How do you help a child with control issues?
I always think twice before I publish posts relating to my children. I don’t ever want them to look on Mummy Matters and feel that I am making fun of them or belittling them in any way. One question I always ask is whether I am writing the post for the right reasons. In this case, the answer is most definitely yes. I want to find ways to help Lillie to live a happier, stress-free life. Something I don’t feel she is getting at the moment.
As parents, we will often sit back and observe our children, assess how they behave and why they do the things they do. Sometimes I can see that all of my children will exhibit a behaviour because it ‘amuses them or gets a reaction from someone (attention-seeking behaviour). At this point, I generally ask the question, “why are they seeking attention?”.
Something which I have come to witness regularly with Lillie since she started at school is her need to be in control. Obviously, we have had issues (and still face issues) with regards to her eating. Part of this, I feel is a sensory issue, but part of it, I think, is down to control, and I have to ask myself if we, as parents, have helped to create this need for control??
In more recent years, we have witnessed a growing need for Lillie to control those around her. Initially, we put it down to sibling rivalry and squabbles, but now I see it is more than that. When she can’t control a situation or an individual, she reacts by shouting or lashing out. Afterwards, she feels great remorse and will berate herself for her outbursts. I honestly believe she doesn’t know how to stop.
This is starting to show in her friendships, too, both at school and in extra-curricular activities. I know that she is at the age where her hormones start to kick in and will undoubtedly play their role, but she pretty much falls out with at least one person daily.
Strengths and weaknesses
Lillie is such a beautiful young lady with so much to offer; people comment all the time about how wonderful she is with younger children (just not her brothers) and what a great help she is to her teachers but maintaining friendships evade her because her peers will tell her “you’re so bossy”. A couple of weeks ago, her class were asked to write a list of their strengths and weaknesses. Lillie said that her greatest weakness was not being able to make friends. Naturally, to hear this made me feel very sad for her.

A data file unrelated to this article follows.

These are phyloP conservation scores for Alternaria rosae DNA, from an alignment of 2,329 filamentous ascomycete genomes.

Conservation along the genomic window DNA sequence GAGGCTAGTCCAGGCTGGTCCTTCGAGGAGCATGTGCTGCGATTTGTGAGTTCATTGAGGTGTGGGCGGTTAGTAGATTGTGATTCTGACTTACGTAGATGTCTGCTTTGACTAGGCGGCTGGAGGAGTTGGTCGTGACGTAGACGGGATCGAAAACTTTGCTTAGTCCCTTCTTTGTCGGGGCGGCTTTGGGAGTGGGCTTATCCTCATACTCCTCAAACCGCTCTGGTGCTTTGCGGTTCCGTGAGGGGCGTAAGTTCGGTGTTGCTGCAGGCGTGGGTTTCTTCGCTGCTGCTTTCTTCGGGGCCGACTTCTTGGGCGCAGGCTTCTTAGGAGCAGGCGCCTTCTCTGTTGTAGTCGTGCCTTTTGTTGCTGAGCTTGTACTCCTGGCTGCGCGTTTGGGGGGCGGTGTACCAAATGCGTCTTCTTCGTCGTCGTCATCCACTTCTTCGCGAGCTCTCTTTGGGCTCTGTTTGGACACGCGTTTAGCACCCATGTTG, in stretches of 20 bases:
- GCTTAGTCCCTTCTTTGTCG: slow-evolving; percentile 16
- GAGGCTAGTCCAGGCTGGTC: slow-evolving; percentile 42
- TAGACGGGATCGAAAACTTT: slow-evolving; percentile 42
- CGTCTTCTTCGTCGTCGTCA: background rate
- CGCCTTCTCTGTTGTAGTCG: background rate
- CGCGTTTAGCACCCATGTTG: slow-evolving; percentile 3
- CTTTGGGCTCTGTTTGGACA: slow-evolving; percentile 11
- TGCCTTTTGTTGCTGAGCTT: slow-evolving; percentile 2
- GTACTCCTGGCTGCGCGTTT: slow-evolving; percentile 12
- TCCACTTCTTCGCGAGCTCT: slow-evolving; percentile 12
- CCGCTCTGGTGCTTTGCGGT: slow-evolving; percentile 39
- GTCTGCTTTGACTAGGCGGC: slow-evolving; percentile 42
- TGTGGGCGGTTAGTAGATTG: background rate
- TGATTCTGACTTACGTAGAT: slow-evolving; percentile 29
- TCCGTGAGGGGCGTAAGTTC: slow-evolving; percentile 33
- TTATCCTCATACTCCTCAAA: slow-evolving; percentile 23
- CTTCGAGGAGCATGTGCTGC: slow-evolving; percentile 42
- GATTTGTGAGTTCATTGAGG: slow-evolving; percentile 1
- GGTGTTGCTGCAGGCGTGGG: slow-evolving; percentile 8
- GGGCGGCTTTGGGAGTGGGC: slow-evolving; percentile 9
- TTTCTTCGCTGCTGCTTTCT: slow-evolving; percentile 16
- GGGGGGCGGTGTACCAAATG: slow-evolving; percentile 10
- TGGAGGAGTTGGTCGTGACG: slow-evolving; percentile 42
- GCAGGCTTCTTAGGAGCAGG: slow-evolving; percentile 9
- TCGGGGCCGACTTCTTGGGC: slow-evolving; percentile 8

Chip off the old block?
I am sure old primary school friends of mine will tell you that I was ‘bossy’ too, but by Grammar School, I didn’t feel the need to fight over friendship, if people didn’t like me for who I was, it was their problem not mine and I still have that mindset today. Perhaps that’s why I don’t have a large circle of friends?!
Lillie has gotten into a cycle whereby those around her regularly know exactly which buttons to push as they stand back and watch her blow. Every day when I drop her at school, I say, “keep your cool and walk away”, some days she manages it, others she comes out in tears, and my heart breaks a little for her.
Can you help?
It is clear that Lillie will not be alone in this. There are bound to be many children who will be just like her. Perhaps you have a controlling child? Can you offer any words of wisdom? Sometimes what seems simple to someone else can be the breakthrough for another. I have made an appointment to see someone at school, and Lillie is going to spend some time with my friend Karin who holds Relax Kids sessions, to see if we can work on keeping her calm. One thing is for sure. She will never be alone because she will always have her family xx